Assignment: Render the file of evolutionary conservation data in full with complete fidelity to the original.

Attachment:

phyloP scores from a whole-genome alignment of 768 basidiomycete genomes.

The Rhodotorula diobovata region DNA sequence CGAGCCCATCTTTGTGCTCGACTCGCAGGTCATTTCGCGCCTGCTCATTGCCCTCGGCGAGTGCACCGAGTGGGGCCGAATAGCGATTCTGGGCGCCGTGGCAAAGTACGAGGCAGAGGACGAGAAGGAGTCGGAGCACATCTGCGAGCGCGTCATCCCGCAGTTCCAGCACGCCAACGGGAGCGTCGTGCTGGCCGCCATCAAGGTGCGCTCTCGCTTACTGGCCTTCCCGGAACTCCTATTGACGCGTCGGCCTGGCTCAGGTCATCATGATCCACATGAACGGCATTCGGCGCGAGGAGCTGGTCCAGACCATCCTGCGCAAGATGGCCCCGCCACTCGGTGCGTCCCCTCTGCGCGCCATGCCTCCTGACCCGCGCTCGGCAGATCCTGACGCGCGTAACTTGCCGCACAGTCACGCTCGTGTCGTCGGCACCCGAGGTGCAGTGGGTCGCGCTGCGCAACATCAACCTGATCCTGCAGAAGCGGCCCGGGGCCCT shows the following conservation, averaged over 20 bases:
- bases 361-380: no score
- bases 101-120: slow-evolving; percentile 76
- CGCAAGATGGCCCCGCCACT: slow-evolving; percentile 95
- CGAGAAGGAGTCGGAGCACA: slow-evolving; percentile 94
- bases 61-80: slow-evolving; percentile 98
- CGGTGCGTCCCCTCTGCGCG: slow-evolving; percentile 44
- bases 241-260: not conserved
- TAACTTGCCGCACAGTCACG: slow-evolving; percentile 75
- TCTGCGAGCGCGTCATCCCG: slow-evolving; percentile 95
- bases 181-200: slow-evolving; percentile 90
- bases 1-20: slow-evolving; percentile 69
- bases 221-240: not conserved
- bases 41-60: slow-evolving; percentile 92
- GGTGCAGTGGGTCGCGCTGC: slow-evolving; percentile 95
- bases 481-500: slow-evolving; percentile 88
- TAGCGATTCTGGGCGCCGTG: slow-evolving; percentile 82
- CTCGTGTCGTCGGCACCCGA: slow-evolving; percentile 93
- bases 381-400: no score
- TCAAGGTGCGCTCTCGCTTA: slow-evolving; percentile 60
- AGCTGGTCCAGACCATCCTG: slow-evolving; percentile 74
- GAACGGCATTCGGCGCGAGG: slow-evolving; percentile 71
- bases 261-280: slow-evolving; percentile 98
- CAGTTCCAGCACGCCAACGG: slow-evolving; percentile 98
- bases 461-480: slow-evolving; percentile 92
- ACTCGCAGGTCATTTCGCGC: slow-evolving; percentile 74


phyloP scores from a whole-genome alignment of 768 basidiomycete genomes.

The Rhodotorula diobovata region DNA sequence CGAGCCCATCTTTGTGCTCGACTCGCAGGTCATTTCGCGCCTGCTCATTGCCCTCGGCGAGTGCACCGAGTGGGGCCGAATAGCGATTCTGGGCGCCGTGGCAAAGTACGAGGCAGAGGACGAGAAGGAGTCGGAGCACATCTGCGAGCGCGTCATCCCGCAGTTCCAGCACGCCAACGGGAGCGTCGTGCTGGCCGCCATCAAGGTGCGCTCTCGCTTACTGGCCTTCCCGGAACTCCTATTGACGCGTCGGCCTGGCTCAGGTCATCATGATCCACATGAACGGCATTCGGCGCGAGGAGCTGGTCCAGACCATCCTGCGCAAGATGGCCCCGCCACTCGGTGCGTCCCCTCTGCGCGCCATGCCTCCTGACCCGCGCTCGGCAGATCCTGACGCGCGTAACTTGCCGCACAGTCACGCTCGTGTCGTCGGCACCCGAGGTGCAGTGGGTCGCGCTGCGCAACATCAACCTGATCCTGCAGAAGCGGCCCGGGGCCCT shows the following conservation, averaged over 20 bases:
- bases 361-380: no score
- bases 101-120: slow-evolving; percentile 76
- CGCAAGATGGCCCCGCCACT: slow-evolving; percentile 95
- CGAGAAGGAGTCGGAGCACA: slow-evolving; percentile 94
- bases 61-80: slow-evolving; percentile 98
- CGGTGCGTCCCCTCTGCGCG: slow-evolving; percentile 44
- bases 241-260: not conserved
- TAACTTGCCGCACAGTCACG: slow-evolving; percentile 75
- TCTGCGAGCGCGTCATCCCG: slow-evolving; percentile 95
- bases 181-200: slow-evolving; percentile 90
- bases 1-20: slow-evolving; percentile 69
- bases 221-240: not conserved
- bases 41-60: slow-evolving; percentile 92
- GGTGCAGTGGGTCGCGCTGC: slow-evolving; percentile 95
- bases 481-500: slow-evolving; percentile 88
- TAGCGATTCTGGGCGCCGTG: slow-evolving; percentile 82
- CTCGTGTCGTCGGCACCCGA: slow-evolving; percentile 93
- bases 381-400: no score
- TCAAGGTGCGCTCTCGCTTA: slow-evolving; percentile 60
- AGCTGGTCCAGACCATCCTG: slow-evolving; percentile 74
- GAACGGCATTCGGCGCGAGG: slow-evolving; percentile 71
- bases 261-280: slow-evolving; percentile 98
- CAGTTCCAGCACGCCAACGG: slow-evolving; percentile 98
- bases 461-480: slow-evolving; percentile 92
- ACTCGCAGGTCATTTCGCGC: slow-evolving; percentile 74